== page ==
Wife Julia Byrne


  Mary J. Losty

  Matthew J. Losty

  Pat Losty

  Bridget Losty

John's Parents
Matthew J. Losty
Mary Jane (unknown)
John's Siblings
Patrick Losty
John's Grandparents
Mr. & Mrs. Losty of
Kildare County


View all the Losty Family members and their in-laws on our Quick Links page


Special Thanks to our research team

Joan Ellis AR

Chief Investigator
Jim Losty MA

Research Assistants
Tom Losty MA
Theresa Chagnon MA
Shelley Gingras MA

Story Consultants
Tilly Losty MA
Mary Burgess MA
Irene Arnold - MA

Photo Historian
Susanne Kelley MA

Communication Coordinators
Michelle Rainville MA
Pete Benoit MA
Laura Losty MA

Genealogy Consultants
John McDermot IE
Marcel Benoit CAN
Ed Eagan MA
Kathleen Carrigan NY
Jean Losty NC

George Ladeau Jr. - MA

Sharon Ellis AR





The Losty Family History
Illustrated Narrative continued...


John Losty & Julia Byrne

John Losty, son of Matthew J. Losty & Mary Jane Losty of Kildare County Ireland, was, most likely, born prior to 1825.  His mother Mary was 45 years old when she gave birth to John's brother, Patrick, in 1825. John's mother and brother, Patrick, left Ireland and arrived in the United States in 1843. You can read about John's mother and brother here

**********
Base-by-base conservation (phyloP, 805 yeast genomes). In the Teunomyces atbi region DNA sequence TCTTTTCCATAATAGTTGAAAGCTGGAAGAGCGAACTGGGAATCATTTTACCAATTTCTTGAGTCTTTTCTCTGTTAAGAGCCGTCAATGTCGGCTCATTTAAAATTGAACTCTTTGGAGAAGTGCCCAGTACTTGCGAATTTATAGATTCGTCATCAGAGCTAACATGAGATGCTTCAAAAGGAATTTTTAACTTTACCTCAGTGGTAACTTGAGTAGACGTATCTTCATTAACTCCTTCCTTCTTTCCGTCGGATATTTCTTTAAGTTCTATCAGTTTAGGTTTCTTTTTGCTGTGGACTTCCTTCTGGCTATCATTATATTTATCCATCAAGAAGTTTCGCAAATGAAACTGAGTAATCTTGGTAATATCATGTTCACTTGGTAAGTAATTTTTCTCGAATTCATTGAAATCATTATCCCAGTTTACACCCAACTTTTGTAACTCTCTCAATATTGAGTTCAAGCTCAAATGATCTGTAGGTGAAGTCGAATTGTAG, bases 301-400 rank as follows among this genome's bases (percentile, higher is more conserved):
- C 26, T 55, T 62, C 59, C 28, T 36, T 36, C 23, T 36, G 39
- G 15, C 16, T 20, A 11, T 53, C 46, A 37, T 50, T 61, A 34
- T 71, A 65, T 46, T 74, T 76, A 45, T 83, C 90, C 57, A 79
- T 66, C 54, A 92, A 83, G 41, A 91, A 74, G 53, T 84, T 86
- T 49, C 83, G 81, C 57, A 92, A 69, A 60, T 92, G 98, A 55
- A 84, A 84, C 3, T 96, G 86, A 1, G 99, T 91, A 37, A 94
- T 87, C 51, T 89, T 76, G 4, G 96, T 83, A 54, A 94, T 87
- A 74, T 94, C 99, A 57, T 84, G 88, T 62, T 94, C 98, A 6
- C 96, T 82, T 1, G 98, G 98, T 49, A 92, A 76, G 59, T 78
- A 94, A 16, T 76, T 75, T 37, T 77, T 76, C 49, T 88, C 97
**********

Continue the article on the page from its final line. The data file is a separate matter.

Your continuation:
John's bride to be, Miss Julia Byrne, was about 14 years old in 1843 so we do not believe John was married when his mother & brother left Ireland.  However, by 1853 John and Julia were married and were welcoming the birth of their daughter Mary J. Losty.   



In 1853,  John and Julia Losty were living in a area of county Kildare known as 'Green' which was in the Parish of Naas. In June of that year John and Julia welcomed the birth of their daughter Mary J. Losty and baptized her on June 26, 1853 - sponsored by Maria Keegan and Pat Corcoran as noted in the record of her Baptism at the Naas Roman Catholic Church.    Enlarge Document.

Special Note about Mary's Baptismal Record



Two years later, on April 15th 1855,  John and Julia Losty celebrated the birth of their son  Matthew J. Losty, named after his grandfather.  Birth Reference